There are times a party can't cope with its own emergency. Outside help probably will be needed if a climber's injuries are severe, if the evacuation requires long stretches of lifting or lowering, or when circumstances—party size, condition of party, terrain, and distance to the trailhead—combine to make transport difficult. Thirty or more rescuers may be needed to carry a disabled victim for more than 2 or 3 miles on even the best of trails.
After your party decides that outside aid is needed, send for help as soon as the victim is stabilized and the persons going for aid are no longer needed at the accident site. In many areas, help by helicopter is usually no more than 3 hours away once word gets to the proper authorities, though this will depend on weather, terrain, and local politics. Ground rescuers often can be at the scene in 8 to 16 hours. If the climbing party is in a sheltered area accessible by helicopter and the weather is good, don't move the victim unless the injuries require doing so.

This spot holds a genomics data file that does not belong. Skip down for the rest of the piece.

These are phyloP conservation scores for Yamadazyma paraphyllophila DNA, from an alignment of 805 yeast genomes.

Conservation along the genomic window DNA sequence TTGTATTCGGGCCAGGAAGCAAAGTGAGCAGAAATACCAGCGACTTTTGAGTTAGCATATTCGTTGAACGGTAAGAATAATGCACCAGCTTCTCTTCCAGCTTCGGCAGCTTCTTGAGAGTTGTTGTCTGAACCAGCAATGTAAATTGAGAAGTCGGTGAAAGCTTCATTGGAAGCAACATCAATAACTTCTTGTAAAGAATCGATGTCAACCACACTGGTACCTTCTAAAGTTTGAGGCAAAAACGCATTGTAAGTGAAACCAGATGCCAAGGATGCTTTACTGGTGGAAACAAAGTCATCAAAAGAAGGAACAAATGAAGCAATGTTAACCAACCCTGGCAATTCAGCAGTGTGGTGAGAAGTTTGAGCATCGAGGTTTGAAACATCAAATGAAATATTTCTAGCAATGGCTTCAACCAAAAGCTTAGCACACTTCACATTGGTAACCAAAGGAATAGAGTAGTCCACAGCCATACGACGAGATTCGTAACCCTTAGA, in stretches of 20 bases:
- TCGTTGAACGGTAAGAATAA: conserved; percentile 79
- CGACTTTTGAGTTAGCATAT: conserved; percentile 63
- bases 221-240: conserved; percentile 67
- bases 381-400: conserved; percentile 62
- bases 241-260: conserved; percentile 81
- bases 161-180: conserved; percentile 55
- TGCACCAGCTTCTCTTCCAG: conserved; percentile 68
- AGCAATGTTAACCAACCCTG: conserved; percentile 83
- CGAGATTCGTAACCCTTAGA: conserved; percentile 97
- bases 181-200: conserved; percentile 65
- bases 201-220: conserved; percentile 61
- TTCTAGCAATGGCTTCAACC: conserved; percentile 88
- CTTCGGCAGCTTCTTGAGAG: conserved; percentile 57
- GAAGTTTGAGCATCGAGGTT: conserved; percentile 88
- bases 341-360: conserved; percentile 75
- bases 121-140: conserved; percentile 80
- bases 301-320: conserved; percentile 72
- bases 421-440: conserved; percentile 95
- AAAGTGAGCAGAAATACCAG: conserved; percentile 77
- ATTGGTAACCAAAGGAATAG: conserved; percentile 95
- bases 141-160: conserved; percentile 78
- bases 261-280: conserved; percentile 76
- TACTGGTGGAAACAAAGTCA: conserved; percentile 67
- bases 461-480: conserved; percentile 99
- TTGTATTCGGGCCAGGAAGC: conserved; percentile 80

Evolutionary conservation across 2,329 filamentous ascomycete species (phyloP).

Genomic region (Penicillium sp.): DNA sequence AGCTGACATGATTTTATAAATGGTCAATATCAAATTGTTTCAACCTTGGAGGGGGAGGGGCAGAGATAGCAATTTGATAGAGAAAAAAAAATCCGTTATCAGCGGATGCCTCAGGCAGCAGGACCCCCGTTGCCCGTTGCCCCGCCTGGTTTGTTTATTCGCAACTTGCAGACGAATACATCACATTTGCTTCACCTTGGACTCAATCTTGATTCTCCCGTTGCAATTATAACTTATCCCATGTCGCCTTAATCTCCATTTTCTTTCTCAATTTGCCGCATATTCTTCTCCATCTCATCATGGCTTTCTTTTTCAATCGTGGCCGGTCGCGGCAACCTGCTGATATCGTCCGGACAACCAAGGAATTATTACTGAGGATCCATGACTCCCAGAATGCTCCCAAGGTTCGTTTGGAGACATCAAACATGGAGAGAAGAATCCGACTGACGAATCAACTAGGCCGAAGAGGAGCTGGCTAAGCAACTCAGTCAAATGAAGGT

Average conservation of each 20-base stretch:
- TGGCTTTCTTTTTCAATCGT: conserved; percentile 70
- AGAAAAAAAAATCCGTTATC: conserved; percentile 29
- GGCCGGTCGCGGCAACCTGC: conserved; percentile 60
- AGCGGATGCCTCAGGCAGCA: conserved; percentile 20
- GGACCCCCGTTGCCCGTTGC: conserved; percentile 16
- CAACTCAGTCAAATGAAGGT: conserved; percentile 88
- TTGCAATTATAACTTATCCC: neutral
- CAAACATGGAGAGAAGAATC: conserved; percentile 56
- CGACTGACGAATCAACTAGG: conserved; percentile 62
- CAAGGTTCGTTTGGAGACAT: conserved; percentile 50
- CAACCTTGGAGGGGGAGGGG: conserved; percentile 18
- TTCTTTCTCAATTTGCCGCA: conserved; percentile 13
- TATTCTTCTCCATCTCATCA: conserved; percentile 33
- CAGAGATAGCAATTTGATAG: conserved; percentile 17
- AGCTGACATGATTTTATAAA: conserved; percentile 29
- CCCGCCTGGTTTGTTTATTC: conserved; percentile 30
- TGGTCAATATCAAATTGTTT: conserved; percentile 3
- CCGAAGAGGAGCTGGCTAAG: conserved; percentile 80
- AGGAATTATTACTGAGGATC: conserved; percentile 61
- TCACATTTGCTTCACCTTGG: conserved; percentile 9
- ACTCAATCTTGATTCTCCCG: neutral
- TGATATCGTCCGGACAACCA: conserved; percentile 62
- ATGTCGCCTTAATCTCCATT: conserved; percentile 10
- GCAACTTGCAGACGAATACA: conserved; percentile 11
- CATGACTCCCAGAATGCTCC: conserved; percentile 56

If your party needs help, don't hesitate in asking it from climbers on nearby peaks, from people living or working in the region, or from local authorities. A climbing party should know in advance where to turn for help if its own efforts fail and how to cooperate with rescuers and authorities.
It is sometimes not possible to send anyone from your group for help. Your only alternative then is to try to signal rescuers with noise or visual signals. Such a situation dramatizes the need to leave information about your intended route and estimated time of return with a responsible person, who will notify authorities if you don't show up.
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